So if you’ve heard about Ruby, you’ve probably heard about method_missing (short summary: if an object receives a message it doesn’t understand it calls method_missing which you can overwrite. This allows Rails ActiveRecord to handle User.find_by_email_and_name_and_phone_number on the fly -- it parses the message and gives you the method you want dynamically). But when too many things try to use it at once you get some interesting problems. At some point RSpec enabled calling object_instance.should_include('thing') by using method_missing on Object to catch any message that started with should_. So, in the previous example, RSpec would look for a method called include? on the object_instance, pass 'thing' into that, and tell you about it if it failed. Which is pretty cool because instead of saying:
assert_equal ['a', 'b', 'c'], object_instance.some_method
you could say:
object_instance.should_eql ['a', 'b', 'c']
which is more in line with ruby’s quest for code that looks like natural language.
But, when you use RSpec with Rails the method_missings fight. RSpec overrides method_missing and then Rails steals it back and you get all sorts of bugs. Sure you can do some kinda ugly stuff to steal it back again, but then the Rails source changes and you have another bug to chase. So with the release of Rspec 0.8 there is a new syntax supported and the old way has been deprecated (the maintainers of Rspec promise that they will provide a conversion script before they take the old syntax out of the framework). So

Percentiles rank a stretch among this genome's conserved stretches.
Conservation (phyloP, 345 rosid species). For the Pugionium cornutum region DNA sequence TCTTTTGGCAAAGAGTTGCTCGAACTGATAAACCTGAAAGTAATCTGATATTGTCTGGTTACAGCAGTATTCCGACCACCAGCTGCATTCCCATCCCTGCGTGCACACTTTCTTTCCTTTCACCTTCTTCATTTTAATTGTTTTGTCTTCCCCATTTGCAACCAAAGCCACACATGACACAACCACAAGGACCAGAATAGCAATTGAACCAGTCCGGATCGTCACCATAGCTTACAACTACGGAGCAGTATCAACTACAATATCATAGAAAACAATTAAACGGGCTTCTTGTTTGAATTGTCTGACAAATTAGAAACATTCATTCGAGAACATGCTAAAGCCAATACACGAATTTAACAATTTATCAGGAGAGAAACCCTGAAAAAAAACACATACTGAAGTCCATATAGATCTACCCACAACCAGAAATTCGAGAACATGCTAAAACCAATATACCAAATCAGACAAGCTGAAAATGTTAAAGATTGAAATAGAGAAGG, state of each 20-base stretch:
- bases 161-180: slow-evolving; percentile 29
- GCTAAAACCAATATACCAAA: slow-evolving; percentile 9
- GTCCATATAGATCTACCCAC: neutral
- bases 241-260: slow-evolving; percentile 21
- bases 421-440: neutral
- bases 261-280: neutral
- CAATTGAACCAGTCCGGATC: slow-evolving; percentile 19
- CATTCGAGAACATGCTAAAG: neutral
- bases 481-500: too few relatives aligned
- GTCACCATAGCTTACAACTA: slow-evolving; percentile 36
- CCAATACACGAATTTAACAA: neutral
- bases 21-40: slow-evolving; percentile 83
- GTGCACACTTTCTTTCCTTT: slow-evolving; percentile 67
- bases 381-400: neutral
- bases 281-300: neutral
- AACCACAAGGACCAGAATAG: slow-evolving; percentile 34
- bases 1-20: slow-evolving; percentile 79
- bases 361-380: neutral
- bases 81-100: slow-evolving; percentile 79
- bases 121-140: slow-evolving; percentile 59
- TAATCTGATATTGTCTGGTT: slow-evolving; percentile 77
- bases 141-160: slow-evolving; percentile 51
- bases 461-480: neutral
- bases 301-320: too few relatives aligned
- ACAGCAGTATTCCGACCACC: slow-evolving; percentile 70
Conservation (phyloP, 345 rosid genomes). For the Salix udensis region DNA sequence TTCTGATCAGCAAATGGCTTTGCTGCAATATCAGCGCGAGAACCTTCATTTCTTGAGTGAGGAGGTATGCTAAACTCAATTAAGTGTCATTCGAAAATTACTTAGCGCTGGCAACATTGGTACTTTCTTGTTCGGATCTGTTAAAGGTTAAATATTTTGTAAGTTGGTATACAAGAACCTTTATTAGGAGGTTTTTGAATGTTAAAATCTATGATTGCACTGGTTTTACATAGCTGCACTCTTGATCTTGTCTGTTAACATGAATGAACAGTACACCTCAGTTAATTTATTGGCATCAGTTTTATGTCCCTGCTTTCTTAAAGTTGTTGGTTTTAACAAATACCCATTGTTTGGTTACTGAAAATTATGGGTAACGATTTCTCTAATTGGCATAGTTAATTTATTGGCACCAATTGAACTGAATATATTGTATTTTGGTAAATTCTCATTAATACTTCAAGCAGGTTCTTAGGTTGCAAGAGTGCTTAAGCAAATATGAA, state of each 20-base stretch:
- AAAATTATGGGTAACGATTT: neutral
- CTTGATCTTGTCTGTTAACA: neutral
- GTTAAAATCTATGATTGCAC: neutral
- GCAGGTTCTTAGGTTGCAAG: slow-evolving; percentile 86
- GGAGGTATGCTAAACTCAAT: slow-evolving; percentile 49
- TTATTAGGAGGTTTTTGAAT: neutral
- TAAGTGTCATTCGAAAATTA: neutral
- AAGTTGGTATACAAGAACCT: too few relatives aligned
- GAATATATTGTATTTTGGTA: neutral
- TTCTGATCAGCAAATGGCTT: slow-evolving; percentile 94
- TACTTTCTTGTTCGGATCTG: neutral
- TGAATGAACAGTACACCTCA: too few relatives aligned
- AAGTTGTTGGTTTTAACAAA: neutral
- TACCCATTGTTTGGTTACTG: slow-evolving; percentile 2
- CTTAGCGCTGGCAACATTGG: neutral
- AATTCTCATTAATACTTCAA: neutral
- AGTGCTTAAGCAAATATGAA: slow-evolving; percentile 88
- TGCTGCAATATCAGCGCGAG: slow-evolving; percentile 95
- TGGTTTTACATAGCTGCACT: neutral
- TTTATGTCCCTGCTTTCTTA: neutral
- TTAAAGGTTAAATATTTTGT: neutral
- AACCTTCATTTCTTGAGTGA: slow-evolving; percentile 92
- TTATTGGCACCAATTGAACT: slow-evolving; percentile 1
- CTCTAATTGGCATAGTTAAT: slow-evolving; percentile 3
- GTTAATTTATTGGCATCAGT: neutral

Why? Because now RSpec just has to add a 'should' method to the Object class which takes in an operator. No method missing on Object at all, so Rails can do all the fanciness it wants.
There are two implications here. One, if you’re writing a ruby framework you should be careful about method_missing as your users may want it too. And two, if you’re thinking about adding method_missing to an object that inherits from a Rails object, beware.